Satan's Slave

1982 [INDONESIAN]

Horror

3
IMDb Rating 5.6 10 518

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Synopsis


Uploaded By: FREEMAN
August 05, 2021 at 01:43 PM

Cast

720p.BLU 1080p.BLU
880.29 MB
1280*544
Indonesian 2.0
NR
23.976 fps
1 hr 35 min
P/S 0 / 9
1.6 GB
1920*816
Indonesian 2.0
NR
23.976 fps
1 hr 35 min
P/S 2 / 10

Movie Reviews

Reviewed by Alien_I_Creator 8 / 10

A Notable Eastern Horror Flick

This little known cinema rarity from Indonesia offers up a real treat for western horror buffs. Claiming to be an Eastern take on Don Coscarelli's Phantasm, it transposes Christian-based horror themes to the Muslim culture. Although, it lacks a bit of luster when compared to Phantasm, those able to look past that will find a very solid and intriguing blend of zombie horror, haunted house tale, and psychological thriller.

Satan's Slave tells the story of a family who, upon the loss of the mother, alienate themselves from religion. Of course, this leaves an open door for evil to come into their lives. It first comes in the form of the mother's nightly spectral appearances (mostly centering around the two youngsters of the household). When a terrorized servant commits suicide, he too makes a return. Then, a newly appointed housekeeper seems to work black magic and have secret diabolical intentions toward the family. After suspecting witchcraft, the children persuade the father to hire a shaman. However, that makes the haunting even worse and the wrath of the evil woman increases ten fold. With more lives claimed in the name of Satan, the evil forces at work get more and more powerful. It is up to the family to band together and accept God into their lives if they want to survive.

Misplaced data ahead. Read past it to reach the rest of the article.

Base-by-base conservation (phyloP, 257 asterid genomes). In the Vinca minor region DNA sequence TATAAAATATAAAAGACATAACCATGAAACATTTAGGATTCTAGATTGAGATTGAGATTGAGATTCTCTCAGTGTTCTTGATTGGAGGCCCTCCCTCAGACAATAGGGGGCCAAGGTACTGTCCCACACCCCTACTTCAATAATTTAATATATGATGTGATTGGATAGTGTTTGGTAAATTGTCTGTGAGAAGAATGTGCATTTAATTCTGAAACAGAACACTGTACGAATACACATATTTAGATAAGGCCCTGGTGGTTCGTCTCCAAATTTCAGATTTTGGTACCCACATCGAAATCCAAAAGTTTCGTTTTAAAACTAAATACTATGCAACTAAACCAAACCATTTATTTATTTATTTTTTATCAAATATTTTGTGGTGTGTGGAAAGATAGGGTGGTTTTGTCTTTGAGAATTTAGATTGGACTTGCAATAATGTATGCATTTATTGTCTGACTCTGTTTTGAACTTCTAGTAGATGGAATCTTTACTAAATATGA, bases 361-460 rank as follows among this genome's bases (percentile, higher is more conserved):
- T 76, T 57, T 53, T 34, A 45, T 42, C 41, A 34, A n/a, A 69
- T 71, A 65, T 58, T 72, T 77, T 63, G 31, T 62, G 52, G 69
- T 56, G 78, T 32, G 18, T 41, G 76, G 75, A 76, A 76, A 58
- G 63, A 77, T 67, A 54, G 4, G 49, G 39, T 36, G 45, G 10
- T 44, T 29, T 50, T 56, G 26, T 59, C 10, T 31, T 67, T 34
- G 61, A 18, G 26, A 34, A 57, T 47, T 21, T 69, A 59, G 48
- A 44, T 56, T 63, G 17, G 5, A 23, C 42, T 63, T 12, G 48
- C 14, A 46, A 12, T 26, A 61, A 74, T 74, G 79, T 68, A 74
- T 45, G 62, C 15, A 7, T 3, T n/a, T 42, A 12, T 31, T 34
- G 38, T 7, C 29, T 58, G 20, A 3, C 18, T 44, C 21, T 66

Yes, at the heart, this film is like an Islamic morality tale. But, that does not keep it from being an all-around good horror picture. This unique venture is worth a look by any fan of horror from around the world.

Reviewed by dulmatin 8 / 10

Forces of Satan's Storms

This is a film that signifies the horror cinema of Indonesia; it's cheap, it's cliché, it's scary, great fun.

A lot of people don't understand how his mother is resurrected in a form of ghost; in the opening scene where a funeral is held, you see the main antagonist standing amongst the mourning crowd. Therefore it is implied that she is the one responsible for bringing Tommy's mother back to life. Of course she does.

The slightly affluent family is shown to have lost touch with their religious beliefs, especially the father who arrogantly dismisses the advice from an ustaz. Their caretaker Pak Karto tries to remind them to pray constantly and read the Al Quran. This too is ignored. It doesn't help with the fact that Tommy begins to delve in black magic after he is influenced by a fortune teller (yes, Darmina). Karto discovers an altar of madness in Darmina's room and he is then killed off screen, apparently by Darmina satanic forces (some believe Karto committed suicide). Tommy's sister Rina is hopeful that her boyfriend Herman will hire a witchdoctor to get rid of demonic entities that are haunting their house. Herman later dies from a freak accident. Somehow, the zombified Herman now returns to give Rina another visit from beyond, which scares the daylight out of her. She asks her father to seek help from a shaman to perform a ritual cleansing of the house. The witchdoctor doesn't seem to survive the encounter. After witnessing his mother rise from the grave, Tommy tries to convince his father and Rina that Darmina is evil. After the family comes under siege by the zombie trinity, they eventually realised that it's their fault for not being Muslims enough. An ustaz and his followers immediately come to the rescue (strange though; how do they know what's happening inside the house?). Eventually, Darmina is set ablaze and the family is now born again Muslims.

If one is to observe the storyline from an Islamic perspective, it actually has some good message behind it. For long Indonesian films have been using elements of Hinduism and Christianity to exemplify the battle between good and evil. This goes on to show Indonesia's multi religious community and that evil does not restrict itself to one belief system. Verses recited by the ustaz are of course taken from the Quran, both in the original Arabic language and Bahasa Indonesia; a reminder for us to not follow in the footsteps of syaitan (also called Iblis) for he is the arch enemy of humanity. Sisworo cleverly depicts the family as neglecting their religious duties, such as Rina's going to discotheque just days after her mother's death. Darmina also musingly explains that we (Satan and demons) are ubiquitous as long as Islam is not actually practiced.